To coincide with last week’s Carers Week 2012, a summit on carers and employment has brought together the great and the good, pondering what we can do to stop thousands of people looking after disabled, sick or frail family members from dropping out of work.
Government policy on carers and employment is all over the place. On the one hand they realise that unpaid carers are a vital group who we need to keep in that role because otherwise it would cost the country a fortune, but on the other hand they want them to work. Keeping paying tax is a good thing, and many carers drop out of employment in their 50s – experienced people the economy cannot afford to lose.
So which is it to be? At the moment, policy helps neither those who stay in work nor those who don’t. For those who would like to stay in work there are the problems of negligible care packages from local authorities, sometimes unreliable care workers, and problems in finding the right quality of affordable replacement care. You may end up late for work, or having to dash away or take time off frequently- not something every employer is happy with. It’s no wonder that many people think, you know what, I’ll just stop work. But then you’re faced with low income, isolation and the health and wellbeing impact that caring for someone 24 hours a day, seven days a week can have.
We’ve got to start thinking about this in the same way as we did 30 or more years ago when realised that we couldn’t afford to lose young women from the workforce just because they had babies. Maternity leave means you can take time off and you have rights to come back to work, and protection against discrimination when you are pregnant and when you return. Childcare vouchers mean you are more able to pay for the nursery place or childminder you need, because otherwise coming back would be unaffordable. Family allowance (at least till the Tories started messing with it) indicated that it is understood that having children costs, but you know what, children are good things and the country needs them. None of these measures work perfectly, but the message is general clear. We need women in the workforce.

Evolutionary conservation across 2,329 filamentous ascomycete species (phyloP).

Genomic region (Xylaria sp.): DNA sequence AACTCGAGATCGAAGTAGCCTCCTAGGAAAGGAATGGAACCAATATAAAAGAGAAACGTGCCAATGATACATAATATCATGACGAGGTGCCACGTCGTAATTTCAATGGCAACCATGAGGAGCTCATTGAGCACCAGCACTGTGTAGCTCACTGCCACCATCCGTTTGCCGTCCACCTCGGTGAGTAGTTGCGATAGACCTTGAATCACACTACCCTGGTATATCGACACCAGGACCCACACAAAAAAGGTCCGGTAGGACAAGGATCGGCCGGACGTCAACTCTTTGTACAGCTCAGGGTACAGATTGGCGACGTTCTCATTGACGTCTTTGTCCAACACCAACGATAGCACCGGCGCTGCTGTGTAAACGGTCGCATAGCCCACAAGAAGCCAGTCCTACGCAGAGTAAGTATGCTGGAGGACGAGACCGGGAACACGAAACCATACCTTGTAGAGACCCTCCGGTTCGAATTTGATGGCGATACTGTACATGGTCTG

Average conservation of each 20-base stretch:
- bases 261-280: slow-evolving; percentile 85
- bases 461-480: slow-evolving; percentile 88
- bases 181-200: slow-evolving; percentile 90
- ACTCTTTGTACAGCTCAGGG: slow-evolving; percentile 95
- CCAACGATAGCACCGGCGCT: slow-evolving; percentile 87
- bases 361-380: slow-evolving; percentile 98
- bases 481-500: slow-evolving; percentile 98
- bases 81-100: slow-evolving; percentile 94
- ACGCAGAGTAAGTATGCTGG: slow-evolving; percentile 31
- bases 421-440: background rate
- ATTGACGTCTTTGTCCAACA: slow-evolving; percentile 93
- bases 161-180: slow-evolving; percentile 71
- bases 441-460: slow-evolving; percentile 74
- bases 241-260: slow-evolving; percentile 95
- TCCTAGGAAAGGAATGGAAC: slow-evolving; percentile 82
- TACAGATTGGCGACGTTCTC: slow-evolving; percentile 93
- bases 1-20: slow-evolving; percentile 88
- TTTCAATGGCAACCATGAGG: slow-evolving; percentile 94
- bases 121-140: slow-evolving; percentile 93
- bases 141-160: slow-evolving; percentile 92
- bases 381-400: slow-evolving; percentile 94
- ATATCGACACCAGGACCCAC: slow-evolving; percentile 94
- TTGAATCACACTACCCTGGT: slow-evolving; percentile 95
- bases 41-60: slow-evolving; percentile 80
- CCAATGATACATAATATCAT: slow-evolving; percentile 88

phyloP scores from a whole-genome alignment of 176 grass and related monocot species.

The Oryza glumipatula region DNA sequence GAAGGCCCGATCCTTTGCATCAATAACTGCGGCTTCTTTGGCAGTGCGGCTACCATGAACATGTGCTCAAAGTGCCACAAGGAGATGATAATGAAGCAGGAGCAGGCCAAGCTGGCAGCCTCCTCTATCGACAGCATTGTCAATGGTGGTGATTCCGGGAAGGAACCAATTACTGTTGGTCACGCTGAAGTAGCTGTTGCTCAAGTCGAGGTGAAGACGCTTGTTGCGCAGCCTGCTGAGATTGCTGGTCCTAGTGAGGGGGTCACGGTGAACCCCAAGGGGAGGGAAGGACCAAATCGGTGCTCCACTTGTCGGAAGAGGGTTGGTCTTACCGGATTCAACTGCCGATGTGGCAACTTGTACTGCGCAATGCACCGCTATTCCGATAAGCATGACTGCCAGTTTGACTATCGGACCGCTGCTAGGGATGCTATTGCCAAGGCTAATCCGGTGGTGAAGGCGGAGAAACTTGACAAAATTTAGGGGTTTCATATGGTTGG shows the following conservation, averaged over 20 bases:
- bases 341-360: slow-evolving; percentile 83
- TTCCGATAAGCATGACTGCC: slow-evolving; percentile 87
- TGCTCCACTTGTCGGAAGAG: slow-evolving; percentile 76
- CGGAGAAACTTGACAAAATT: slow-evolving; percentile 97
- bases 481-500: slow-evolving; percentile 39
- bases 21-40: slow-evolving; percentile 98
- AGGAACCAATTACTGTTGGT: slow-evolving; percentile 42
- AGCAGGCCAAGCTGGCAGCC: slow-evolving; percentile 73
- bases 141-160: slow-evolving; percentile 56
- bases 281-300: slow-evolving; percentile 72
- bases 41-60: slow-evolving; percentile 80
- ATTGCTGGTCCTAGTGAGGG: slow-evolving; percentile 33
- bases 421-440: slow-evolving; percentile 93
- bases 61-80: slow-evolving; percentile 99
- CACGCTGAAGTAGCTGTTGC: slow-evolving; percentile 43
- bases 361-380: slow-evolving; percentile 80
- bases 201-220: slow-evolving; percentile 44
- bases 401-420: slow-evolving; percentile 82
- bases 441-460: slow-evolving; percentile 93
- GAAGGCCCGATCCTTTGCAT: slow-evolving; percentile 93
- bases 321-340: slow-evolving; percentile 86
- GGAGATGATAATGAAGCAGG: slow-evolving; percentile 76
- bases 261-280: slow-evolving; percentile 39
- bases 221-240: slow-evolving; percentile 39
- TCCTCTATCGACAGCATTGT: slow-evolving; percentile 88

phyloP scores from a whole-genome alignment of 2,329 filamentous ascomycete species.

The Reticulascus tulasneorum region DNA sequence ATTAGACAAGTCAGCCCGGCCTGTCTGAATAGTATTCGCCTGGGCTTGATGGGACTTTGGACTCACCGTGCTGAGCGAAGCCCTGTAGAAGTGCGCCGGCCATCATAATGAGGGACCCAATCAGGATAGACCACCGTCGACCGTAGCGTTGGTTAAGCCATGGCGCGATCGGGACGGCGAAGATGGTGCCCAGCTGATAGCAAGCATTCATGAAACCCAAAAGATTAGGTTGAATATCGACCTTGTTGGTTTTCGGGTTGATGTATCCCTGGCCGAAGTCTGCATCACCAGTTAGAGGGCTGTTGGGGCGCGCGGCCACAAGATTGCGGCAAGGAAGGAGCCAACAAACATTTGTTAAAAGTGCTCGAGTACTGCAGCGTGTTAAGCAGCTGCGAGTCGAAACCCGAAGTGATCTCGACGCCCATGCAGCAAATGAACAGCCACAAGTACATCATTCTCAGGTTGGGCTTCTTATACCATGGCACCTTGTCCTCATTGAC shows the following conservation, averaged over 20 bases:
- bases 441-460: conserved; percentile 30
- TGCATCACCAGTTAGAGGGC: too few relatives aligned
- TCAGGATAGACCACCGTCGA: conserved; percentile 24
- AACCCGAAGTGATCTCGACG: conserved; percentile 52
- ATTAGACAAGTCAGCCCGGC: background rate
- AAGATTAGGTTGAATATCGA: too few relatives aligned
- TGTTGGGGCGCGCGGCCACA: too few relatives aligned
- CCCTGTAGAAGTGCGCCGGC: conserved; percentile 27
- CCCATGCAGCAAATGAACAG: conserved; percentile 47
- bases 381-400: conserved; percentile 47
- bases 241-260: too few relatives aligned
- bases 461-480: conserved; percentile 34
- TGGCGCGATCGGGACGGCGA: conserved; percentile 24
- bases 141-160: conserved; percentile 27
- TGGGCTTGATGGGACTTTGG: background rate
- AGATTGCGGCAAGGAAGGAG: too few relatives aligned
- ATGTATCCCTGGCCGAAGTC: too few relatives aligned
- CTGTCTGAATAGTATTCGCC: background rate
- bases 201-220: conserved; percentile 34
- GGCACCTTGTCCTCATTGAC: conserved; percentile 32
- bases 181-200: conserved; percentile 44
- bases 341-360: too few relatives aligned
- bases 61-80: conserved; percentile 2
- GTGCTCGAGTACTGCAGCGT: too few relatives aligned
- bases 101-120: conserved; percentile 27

So why can’t we do the same kinds of things for carers? Why can’t we have protected carer leave – this might mean reduced hours for some or a period of time away for others – for people who find themselves in the position of having a family member who needs this kind of support? Often carers drop out of employment when a major event happens – perhaps someone has a stroke or an accident – and they never get back in, so having this kind of supported buffer zone might help. Why can’t we have care vouchers on the same basis as childcare vouchers to make funding replacement care easier and more affordable?
Flexible working helps, and the government does intend to increase this so that anyone can request it, normalising this and making it feel less awkward to ask for. This should be a great help if it works well.
Employers have a responsibility to treat carers positively. It’s in their interests to do so and more need to take this seriously.
However, the lessons in what the government could do to help are not far away – we need look no further than the measures which are helping thousands of parents balance their lives between work and family responsibilities – not easy, but better with these than without them. Let’s stop taking advantage of carers and support them to stay in employment, if they choose to, by giving them kinds of help we know can work.
Article by Moira Fraser – Director of Policy and Research at Carers Trust
Nearest tube – Elephant & Castle underground station (Northern and Bakerloo lines).
Nearest Railway Station – Elephant & Castle
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